FIG. 7. Simulated and experimental deformation angles when the field directions varied (n = 3 for the experimental results). (a) Simulation (field directions between 10° and 170°) and experimental (field directions 30°, 60°, 90°, 120°, 150°, and 170°) results. (b) The differences between the experimental results and the simulations for field directions of 30°, 60°, 90°, 120°, 150°, and 170°.
Figure 7b shows the percentage differences between simulations and the experiments. All errors were <20%, showing that the simulations and experimental data agreed, with the exception of the results obtained by using a field of magnetic intensity of 5 mT at 30°.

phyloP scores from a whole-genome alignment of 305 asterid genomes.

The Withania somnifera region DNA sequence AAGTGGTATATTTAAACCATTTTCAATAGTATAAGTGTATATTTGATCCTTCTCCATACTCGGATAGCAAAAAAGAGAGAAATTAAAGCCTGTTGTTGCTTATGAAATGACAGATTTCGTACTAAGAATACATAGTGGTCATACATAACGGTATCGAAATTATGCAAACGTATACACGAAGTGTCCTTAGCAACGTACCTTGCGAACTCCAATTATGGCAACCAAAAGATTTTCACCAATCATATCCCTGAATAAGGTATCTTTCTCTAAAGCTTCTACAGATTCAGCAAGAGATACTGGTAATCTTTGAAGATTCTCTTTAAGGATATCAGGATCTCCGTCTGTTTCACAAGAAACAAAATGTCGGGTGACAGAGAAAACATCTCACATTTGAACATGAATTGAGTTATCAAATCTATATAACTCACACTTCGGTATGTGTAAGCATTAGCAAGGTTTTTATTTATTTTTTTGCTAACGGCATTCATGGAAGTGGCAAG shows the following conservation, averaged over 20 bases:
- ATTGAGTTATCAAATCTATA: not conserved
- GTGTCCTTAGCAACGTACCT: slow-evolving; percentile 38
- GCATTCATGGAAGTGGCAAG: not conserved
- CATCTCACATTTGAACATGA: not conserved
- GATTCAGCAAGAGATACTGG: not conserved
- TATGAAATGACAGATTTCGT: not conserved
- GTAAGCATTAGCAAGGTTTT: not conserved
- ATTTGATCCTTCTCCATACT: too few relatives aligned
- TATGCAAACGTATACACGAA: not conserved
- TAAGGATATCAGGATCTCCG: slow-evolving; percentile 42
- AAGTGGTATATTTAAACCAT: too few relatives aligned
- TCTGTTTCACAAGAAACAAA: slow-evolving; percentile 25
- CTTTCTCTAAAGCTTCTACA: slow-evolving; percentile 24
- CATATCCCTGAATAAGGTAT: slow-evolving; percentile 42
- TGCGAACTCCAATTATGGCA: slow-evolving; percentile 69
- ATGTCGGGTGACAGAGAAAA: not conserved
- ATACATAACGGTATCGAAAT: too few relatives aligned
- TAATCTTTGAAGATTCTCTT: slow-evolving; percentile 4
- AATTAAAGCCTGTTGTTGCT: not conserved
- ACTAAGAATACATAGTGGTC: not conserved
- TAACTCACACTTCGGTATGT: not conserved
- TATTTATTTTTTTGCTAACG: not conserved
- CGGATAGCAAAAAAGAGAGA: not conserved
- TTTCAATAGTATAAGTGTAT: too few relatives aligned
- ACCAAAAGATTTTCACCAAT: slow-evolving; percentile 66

Soft microrobot trajectory tracking in the 2D phantom

The main function of the developed soft microrobot is to navigate a conventional guidewire in multi-blood-vessel branches. We tested trajectory tracking in vitro in a water-filled 2D phantom placed in the region of interest of the OctoMag. Microrobot rotation was controlled by changing the direction of the magnetic field, and rectilinear motion was controlled by the master/slave system. A trajectory planning algorithm was developed to enhance the human operator navigation capabilities. The trajectory information consists of the vessel length (rectilinear displacement) and the vessel angle in the bifurcations (rotational displacement) extracted and used to estimate rectilinear and rotational displacements.